OTTAWA—The Bank of Canada’s latest economic forecast puts the federal government on track to run a $1-billion deficit in 2015-16, casting doubt on the governing Conservatives’ promise to balance the election-year books, says a new analysis by the parliamentary budget office.
The results of the calculations, based on the downgraded projection released last week by the central bank, also trim the government’s expected surpluses over the next two years.
The bleaker fiscal outlook, released Wednesday, surfaces as political parties are pitching economic policies to voters ahead of the October election.
In its April budget, the Harper government predicted a string of surpluses, starting with $1.4 billion for this election year. The government forecast surpluses of $1.7 billion in 2016-17 and $2.6 billion in 2017-18.
But the budget office projects the government producing a $1-billion shortfall in 2015-16 followed by smaller surpluses of $600 million and $2.2 billion over the next two years.
Their calculations used fresh projections by the Bank of Canada, which last week lowered its outlook for economic growth in 2015 to 1.1 per cent, down from 1.9 per cent earlier this year.
Canada’s economy has been struggling, leading some to state it has slipped into recession.
It contracted in the first quarter of the year at an annualized rate of 0.6 per cent – in large part due to the steep drop in oil prices and the failure of other sectors to pick up the slack.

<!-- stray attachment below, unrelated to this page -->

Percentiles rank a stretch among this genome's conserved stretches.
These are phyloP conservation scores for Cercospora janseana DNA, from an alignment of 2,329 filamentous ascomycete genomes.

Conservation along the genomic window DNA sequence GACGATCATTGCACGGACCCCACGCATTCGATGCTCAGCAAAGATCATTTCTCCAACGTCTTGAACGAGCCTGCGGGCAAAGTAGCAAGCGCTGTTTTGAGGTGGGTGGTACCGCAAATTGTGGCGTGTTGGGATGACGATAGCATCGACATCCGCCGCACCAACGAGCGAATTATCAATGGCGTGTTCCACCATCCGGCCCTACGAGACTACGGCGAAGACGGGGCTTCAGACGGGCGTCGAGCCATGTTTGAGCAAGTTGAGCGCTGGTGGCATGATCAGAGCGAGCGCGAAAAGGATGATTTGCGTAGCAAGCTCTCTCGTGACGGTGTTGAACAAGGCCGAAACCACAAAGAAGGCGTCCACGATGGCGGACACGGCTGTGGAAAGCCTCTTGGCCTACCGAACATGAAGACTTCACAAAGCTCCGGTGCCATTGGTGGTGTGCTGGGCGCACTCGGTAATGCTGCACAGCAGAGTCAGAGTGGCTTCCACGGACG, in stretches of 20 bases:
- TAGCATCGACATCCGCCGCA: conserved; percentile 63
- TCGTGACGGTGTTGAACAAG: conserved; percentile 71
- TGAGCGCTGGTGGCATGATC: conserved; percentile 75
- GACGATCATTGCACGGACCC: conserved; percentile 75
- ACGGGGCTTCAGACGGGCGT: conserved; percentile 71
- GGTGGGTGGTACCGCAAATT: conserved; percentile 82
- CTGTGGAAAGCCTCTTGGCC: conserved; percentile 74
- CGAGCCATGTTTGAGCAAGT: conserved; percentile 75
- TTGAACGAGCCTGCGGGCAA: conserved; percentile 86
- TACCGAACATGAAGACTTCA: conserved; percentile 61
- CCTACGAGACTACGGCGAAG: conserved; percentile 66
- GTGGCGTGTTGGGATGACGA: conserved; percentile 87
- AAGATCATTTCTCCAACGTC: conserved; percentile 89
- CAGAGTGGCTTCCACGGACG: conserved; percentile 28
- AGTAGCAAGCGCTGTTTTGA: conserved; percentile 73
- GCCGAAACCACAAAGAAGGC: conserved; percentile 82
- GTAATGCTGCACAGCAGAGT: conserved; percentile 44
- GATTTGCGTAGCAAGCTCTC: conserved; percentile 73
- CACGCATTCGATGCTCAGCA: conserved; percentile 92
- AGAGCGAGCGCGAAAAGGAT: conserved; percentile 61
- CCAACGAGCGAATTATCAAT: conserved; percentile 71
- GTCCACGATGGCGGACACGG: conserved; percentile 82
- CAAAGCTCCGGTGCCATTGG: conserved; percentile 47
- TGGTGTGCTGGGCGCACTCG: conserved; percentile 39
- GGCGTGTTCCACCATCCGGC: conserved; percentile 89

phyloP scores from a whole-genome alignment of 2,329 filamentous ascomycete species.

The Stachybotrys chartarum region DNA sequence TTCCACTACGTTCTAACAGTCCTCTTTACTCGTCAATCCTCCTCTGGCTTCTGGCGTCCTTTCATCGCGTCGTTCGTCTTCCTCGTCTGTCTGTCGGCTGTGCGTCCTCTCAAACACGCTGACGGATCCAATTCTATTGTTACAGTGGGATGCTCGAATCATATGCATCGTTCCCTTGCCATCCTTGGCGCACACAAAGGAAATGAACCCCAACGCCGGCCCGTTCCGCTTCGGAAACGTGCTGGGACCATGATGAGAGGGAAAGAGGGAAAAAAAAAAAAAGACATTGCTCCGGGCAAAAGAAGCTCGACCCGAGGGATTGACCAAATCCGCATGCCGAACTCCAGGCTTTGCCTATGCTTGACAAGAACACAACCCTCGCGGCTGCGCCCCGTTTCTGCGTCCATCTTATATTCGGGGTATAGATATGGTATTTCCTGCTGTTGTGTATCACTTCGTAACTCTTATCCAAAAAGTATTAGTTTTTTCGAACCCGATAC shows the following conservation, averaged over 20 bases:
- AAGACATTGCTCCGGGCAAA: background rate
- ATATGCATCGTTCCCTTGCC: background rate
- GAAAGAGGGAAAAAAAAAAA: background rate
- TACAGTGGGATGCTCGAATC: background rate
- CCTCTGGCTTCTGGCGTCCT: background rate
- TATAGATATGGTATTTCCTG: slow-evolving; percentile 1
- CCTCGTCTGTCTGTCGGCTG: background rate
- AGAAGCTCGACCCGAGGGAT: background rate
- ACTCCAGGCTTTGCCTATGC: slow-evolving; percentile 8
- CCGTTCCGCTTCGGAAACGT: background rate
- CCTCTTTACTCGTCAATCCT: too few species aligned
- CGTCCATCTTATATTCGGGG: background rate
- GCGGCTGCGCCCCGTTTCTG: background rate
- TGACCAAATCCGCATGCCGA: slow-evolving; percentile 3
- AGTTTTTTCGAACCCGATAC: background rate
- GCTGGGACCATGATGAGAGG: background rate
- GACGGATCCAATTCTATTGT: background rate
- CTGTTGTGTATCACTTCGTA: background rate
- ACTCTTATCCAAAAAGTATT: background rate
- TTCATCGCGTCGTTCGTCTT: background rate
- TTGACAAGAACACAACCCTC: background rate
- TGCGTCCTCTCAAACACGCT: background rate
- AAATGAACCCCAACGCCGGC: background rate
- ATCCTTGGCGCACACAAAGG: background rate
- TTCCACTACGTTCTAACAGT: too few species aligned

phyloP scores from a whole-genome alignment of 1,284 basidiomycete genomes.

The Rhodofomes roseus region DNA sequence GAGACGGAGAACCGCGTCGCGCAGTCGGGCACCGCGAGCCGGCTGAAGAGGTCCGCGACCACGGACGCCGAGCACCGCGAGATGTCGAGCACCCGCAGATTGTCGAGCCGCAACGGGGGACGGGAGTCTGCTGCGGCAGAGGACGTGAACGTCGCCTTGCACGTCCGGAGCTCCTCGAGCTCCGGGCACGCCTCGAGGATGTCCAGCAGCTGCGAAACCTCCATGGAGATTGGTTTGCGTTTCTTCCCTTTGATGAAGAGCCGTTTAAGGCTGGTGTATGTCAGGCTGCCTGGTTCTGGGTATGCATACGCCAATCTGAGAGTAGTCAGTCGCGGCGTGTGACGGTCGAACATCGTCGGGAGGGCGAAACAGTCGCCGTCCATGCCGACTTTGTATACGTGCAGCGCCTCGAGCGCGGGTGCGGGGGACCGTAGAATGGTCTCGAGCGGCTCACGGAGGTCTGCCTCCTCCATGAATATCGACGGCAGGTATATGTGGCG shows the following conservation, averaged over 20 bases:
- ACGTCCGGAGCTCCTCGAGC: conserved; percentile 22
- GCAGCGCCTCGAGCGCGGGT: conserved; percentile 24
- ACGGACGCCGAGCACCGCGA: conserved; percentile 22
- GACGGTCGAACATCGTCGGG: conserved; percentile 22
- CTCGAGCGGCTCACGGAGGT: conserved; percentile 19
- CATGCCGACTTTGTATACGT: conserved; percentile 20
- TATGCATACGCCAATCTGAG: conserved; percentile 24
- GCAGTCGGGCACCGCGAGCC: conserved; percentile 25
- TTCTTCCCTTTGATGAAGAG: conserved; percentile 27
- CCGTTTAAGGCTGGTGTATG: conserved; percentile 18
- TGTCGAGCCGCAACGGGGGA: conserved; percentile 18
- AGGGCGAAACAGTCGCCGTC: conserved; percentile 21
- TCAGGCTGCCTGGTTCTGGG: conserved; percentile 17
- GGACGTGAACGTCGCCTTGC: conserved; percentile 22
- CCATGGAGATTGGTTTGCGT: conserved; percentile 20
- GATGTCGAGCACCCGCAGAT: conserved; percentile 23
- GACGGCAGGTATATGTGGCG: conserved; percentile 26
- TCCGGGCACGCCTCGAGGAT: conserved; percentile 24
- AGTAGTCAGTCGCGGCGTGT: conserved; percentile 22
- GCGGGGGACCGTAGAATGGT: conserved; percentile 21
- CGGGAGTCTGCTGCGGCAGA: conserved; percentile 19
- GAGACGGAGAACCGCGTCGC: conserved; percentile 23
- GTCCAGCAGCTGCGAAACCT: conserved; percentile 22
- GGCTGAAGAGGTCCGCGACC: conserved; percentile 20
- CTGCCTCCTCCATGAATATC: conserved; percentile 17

That number registered well below the federal budget’s projection that real gross domestic product would grow by 1.2 per cent over the first three months of 2015.
The budget office factored in positive offsets that have appeared since the release of the spring budget: lower interest rates and higher gross domestic product inflation. Their projections also use up the government’s $1-billion annual reserve set aside for contingencies.
The analysis was produced by the independent office following requests by NDP MP Nathan Cullen and Liberal MP Scott Brison. Both their parties were quick to jump on the results.
Despite months of poor economic data, the Harper government says it remains confident it will run a surplus this year.
“We remain on track for a balanced budget in 2015,” Rob Nicol, the prime minister’s chief spokesman, said in a statement following the release of the parliamentary budget office’s report.
Nicol noted the Finance Department’s latest fiscal monitor, also made public Wednesday, shows Canada posted a $3.95-billion surplus for April and May – the first two months of the 2015-16 fiscal year.
The Conservatives, including Prime Minister Stephen Harper, have said Canada is feeling the sting of economic problems around the world, including the crisis in Europe and slower-than-predicted growth in the United States.